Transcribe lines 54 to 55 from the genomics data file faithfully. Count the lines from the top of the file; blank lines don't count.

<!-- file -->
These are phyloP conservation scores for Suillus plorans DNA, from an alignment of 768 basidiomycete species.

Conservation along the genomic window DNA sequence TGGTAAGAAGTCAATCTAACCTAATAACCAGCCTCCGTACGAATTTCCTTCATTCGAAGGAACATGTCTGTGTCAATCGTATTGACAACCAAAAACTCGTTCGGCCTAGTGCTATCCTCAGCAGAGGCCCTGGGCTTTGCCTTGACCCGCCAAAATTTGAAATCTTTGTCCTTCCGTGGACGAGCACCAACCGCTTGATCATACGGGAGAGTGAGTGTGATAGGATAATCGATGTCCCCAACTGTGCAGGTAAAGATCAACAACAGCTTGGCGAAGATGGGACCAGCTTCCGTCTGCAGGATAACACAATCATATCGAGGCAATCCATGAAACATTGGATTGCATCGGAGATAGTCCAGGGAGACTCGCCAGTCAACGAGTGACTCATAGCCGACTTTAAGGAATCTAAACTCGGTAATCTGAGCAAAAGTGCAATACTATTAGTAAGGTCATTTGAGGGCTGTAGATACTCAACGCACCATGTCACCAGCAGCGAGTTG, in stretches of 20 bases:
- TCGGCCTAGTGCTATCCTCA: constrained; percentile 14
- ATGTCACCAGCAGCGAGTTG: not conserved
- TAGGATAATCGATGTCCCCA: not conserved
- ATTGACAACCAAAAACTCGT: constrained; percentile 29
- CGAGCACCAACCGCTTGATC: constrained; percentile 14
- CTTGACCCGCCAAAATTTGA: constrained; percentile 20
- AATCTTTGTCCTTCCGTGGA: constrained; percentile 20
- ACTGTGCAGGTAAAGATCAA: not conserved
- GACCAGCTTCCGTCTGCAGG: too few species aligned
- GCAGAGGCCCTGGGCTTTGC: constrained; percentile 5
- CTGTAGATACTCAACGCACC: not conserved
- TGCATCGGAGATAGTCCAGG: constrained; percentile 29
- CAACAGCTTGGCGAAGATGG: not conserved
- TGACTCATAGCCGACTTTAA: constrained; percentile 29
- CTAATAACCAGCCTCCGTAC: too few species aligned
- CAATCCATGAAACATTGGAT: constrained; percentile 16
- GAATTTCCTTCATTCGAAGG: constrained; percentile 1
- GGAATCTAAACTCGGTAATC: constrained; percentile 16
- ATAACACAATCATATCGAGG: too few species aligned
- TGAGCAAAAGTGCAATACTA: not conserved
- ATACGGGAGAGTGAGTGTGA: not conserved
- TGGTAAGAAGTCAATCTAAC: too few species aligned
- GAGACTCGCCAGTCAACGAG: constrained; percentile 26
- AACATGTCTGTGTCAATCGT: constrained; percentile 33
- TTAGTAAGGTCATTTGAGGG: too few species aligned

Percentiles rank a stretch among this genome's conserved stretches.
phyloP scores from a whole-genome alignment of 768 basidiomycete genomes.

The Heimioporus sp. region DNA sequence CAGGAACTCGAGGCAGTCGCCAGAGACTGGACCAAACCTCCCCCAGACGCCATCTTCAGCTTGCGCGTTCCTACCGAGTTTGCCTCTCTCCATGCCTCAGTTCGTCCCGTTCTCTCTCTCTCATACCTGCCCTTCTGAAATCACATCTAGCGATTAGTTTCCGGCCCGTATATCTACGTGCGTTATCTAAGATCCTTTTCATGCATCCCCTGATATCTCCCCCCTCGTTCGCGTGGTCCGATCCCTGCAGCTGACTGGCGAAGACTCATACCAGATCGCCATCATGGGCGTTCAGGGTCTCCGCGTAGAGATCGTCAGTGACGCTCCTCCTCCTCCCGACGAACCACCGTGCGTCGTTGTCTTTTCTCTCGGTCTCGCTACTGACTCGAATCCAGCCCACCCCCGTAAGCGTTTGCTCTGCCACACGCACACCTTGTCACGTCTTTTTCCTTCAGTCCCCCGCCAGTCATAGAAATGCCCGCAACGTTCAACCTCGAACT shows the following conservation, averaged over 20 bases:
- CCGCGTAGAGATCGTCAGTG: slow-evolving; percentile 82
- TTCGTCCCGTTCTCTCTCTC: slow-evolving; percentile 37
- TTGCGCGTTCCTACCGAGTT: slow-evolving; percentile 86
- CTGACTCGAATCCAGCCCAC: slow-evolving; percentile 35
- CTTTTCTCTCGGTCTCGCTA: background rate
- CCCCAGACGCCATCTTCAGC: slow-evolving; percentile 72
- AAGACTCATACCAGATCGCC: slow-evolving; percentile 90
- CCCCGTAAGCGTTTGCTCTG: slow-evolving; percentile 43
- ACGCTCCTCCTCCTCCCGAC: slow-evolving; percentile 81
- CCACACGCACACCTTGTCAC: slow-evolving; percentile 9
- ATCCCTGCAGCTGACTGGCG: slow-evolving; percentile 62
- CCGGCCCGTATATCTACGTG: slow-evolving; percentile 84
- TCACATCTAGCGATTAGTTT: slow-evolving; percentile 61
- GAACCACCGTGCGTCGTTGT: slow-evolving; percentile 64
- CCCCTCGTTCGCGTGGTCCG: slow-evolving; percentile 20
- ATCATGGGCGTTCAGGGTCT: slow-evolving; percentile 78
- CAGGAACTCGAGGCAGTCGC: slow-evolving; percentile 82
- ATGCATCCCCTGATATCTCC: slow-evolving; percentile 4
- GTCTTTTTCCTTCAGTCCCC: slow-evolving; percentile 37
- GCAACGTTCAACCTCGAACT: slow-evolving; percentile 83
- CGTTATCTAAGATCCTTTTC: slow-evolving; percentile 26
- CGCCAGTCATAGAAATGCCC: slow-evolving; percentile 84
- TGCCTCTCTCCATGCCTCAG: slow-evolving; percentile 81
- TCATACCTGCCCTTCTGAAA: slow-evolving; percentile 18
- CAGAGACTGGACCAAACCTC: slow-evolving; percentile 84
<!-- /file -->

- TCATACCTGCCCTTCTGAAA: slow-evolving; percentile 18
- CAGAGACTGGACCAAACCTC: slow-evolving; percentile 84